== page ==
Looking ahead to 2020

Looking ahead to 2020

The PLAT.F.O.R.M. Project organized focus groups and workshops engaging experts and attending public in discussing on what challenges still kay ahead for us and the Alpine Space when dealing with transport and mobility policies.

Shared meaning for "social sustainability"

The first important challenge is to define a meaning for the wording "social sustainability" which can be shared not only among the different Alpine Member States, but also  by the different stakeholders.
It was easily discussed what "social sustainability" is not: nor consensus or prevailing opinion, but it is much more difficult to define what is.
Social conflicts, protests by citizens and resistance of civil society against major public projects often signal a lack of communication and community involvement or a poor political judgment on real people´s needs. Especially infrastructure projects like European network for e.g. railways or motorways can cause a high level of pubic resistance. Stuttgart 21 or the Lyon-Turin railways are just two European examples.
This shows how social sustainability involves two main actors: decision makers (the persons involving) on one side and communities (persons involved)  on the other.



So the key driver for social sustainability seems to be Participation, meaning that people have to be involved form the beginning especially when the political decision have high impact on their everyday life.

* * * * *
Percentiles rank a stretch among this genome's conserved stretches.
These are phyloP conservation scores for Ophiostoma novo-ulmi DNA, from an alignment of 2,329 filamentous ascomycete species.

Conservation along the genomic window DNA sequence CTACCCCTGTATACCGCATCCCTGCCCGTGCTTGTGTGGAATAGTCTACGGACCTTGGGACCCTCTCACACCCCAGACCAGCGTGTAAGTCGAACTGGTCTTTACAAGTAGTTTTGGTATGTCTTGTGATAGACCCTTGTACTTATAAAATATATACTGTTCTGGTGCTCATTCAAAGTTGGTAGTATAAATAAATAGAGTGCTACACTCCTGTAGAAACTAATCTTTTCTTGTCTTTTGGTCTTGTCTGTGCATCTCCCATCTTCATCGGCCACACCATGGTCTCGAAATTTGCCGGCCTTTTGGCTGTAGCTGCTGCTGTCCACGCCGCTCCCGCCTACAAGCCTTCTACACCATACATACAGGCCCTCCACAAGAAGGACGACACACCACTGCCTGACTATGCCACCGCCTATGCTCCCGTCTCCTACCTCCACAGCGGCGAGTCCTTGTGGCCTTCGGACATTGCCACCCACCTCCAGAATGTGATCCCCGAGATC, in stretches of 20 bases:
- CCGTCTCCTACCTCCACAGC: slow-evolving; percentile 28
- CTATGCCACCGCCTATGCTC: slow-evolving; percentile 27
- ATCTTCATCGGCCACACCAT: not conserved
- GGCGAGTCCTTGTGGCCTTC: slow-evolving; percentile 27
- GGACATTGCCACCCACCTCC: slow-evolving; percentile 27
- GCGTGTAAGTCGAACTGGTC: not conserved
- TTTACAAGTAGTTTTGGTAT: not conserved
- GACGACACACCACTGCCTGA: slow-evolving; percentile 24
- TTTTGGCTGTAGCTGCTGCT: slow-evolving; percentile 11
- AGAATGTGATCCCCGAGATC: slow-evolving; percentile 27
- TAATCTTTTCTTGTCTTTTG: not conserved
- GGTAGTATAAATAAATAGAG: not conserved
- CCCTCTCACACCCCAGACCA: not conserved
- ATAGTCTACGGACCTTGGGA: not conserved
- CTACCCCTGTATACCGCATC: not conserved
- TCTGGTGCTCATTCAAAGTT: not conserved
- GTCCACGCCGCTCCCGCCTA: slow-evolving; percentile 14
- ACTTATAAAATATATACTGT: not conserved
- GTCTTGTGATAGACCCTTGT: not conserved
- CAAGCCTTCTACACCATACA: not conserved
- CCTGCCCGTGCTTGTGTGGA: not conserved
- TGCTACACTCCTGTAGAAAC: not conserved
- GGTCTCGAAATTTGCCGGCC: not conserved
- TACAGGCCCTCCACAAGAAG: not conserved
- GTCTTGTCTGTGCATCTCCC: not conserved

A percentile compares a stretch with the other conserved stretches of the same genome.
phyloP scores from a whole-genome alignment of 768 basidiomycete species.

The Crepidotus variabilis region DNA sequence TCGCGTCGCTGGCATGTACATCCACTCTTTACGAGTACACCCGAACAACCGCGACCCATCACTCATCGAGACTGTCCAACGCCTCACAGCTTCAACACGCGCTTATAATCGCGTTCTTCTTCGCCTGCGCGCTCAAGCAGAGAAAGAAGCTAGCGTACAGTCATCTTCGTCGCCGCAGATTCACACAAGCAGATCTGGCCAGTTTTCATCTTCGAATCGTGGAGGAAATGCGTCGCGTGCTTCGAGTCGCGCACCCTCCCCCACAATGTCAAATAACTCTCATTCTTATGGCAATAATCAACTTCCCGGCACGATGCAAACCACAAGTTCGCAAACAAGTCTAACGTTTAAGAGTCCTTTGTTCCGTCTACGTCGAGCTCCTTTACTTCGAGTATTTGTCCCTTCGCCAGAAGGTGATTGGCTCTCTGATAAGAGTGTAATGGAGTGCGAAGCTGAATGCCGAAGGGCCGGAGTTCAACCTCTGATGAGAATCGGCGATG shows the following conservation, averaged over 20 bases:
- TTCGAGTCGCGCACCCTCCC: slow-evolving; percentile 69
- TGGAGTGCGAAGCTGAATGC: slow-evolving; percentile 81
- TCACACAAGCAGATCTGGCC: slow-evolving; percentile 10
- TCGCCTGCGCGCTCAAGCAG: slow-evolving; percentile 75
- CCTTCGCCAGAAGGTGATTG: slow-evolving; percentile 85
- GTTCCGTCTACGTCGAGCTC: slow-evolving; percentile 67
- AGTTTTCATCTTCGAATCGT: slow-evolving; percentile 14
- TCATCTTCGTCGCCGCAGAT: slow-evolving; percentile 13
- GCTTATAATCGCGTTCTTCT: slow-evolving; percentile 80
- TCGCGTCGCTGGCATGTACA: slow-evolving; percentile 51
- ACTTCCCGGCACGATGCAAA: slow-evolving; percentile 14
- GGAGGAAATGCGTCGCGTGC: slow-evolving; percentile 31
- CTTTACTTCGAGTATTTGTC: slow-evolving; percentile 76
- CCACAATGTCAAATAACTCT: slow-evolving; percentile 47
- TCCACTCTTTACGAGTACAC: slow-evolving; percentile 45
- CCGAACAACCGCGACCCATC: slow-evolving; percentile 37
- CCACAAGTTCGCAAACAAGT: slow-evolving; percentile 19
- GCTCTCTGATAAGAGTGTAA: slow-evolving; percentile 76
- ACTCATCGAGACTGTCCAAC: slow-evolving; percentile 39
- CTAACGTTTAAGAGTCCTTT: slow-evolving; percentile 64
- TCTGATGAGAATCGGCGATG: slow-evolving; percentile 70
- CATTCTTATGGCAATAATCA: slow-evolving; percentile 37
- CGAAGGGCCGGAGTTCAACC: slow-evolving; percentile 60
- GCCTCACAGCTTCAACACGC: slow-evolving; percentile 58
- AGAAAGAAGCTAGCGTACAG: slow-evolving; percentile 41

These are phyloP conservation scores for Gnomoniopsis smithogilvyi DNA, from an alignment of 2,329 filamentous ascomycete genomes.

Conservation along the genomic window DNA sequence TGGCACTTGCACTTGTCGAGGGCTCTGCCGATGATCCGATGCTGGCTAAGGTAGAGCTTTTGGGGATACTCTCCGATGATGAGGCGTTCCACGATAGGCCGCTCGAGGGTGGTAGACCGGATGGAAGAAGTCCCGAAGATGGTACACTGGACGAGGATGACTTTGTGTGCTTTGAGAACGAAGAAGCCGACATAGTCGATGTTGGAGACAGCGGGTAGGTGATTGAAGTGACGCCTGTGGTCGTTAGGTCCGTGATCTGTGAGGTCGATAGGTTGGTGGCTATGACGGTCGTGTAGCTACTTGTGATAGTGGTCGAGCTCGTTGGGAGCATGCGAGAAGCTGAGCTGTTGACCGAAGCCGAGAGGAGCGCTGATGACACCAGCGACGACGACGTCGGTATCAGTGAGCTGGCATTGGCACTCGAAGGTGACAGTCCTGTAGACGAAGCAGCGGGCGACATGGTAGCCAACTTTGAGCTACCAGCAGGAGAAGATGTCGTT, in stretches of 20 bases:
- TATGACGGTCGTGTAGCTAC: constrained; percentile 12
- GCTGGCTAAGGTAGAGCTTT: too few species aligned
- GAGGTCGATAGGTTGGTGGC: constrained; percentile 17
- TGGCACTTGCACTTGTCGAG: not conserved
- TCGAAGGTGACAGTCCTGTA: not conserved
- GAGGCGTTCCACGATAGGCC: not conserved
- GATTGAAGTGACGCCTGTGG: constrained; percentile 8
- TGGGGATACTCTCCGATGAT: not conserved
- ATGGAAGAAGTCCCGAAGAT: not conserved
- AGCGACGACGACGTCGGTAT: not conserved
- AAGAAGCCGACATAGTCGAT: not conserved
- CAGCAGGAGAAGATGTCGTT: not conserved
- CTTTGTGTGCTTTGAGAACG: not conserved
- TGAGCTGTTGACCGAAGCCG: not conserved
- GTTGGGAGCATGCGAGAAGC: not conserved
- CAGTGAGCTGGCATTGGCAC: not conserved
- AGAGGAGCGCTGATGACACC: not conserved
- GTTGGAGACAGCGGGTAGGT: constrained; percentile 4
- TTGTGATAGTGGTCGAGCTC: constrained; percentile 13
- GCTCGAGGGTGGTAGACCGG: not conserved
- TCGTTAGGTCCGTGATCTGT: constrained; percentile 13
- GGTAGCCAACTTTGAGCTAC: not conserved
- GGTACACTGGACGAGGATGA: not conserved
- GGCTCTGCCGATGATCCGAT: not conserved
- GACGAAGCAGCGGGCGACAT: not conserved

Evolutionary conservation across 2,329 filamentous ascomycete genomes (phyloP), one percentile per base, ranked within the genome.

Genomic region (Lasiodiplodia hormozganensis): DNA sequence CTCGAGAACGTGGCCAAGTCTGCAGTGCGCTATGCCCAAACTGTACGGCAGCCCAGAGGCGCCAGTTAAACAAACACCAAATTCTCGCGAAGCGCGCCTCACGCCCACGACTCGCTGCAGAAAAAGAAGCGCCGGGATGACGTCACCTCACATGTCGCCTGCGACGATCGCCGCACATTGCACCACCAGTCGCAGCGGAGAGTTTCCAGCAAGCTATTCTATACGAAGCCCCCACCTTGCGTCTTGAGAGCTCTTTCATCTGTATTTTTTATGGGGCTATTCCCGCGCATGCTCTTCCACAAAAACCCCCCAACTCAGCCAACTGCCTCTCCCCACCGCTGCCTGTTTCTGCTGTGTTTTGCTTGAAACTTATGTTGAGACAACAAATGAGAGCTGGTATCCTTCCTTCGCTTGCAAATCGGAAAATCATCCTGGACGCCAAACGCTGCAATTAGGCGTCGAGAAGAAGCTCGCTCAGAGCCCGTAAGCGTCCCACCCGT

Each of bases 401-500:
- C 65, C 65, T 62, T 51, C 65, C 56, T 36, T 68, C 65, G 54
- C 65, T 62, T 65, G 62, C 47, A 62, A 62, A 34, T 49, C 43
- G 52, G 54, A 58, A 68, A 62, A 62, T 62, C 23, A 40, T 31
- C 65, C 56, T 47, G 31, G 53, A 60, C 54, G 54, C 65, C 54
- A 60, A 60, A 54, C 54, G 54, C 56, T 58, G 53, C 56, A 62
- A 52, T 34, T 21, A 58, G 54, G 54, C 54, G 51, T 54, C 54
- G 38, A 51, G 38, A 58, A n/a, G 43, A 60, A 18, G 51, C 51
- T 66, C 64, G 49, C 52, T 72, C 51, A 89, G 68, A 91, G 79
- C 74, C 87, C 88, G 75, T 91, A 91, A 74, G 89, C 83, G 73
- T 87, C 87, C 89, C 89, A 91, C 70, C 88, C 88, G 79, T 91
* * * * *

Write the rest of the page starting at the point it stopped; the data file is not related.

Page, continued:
Social sustainability within major transport infrastructure has to include participation: this is a lessons learned from many projects. Participation has to start at a very early stage, has to be done continuously, be transparent as well as traceable.
The challenges for the future are therefore double fold when it comes to fostering participation:
  • On one side ACCOUNTABILITY of decision makers to inform and involve citizens has to be improved
  • On the other side, local communities have to be EMPOWERED, through tools helping people forming their own opinions.

Policies integration to grant social sustainability

A policy cycle entails different steps and involves three dimensions:

  • Policy: specific contents of the acting actors to respond to the substantive content issues and problems.
  • Politics: Includes the processes in the course of the clash of opinions, interests, and goals, as well as agreements, voters, collaborations, etc.
  • Polity: area as a result of the political order and the resulting structures and institutions (people).

For the topic of "social sustainability" in the transport and mobility policy field, the challenge is to include in the process of policy setting, not only the infrastructural/mobility planning aspects, but integrate other domains, as it impacts on the economic and productive system, spatial planning, cohesion policy, etc. 



How a Territorial cooperation programme can support social sustainability?

The PLAT.F.O.R.M. analysis conducted on 47 Alpine Space projects showed  that not many of them tackled the topic of social sustainability, thus to pursue the aim of having a more sustainable Alpine Space (economically, environmentally e socially) additional efforts are needed.

This could be for addressed by including elements of social sustainability in different moments of a project generation: 

  • Programme guidelines
  • Terms of references criteria
  • On-Going communication of project results
  • Training for decision-makers and project partners
  • Placing messages in Policy Cycle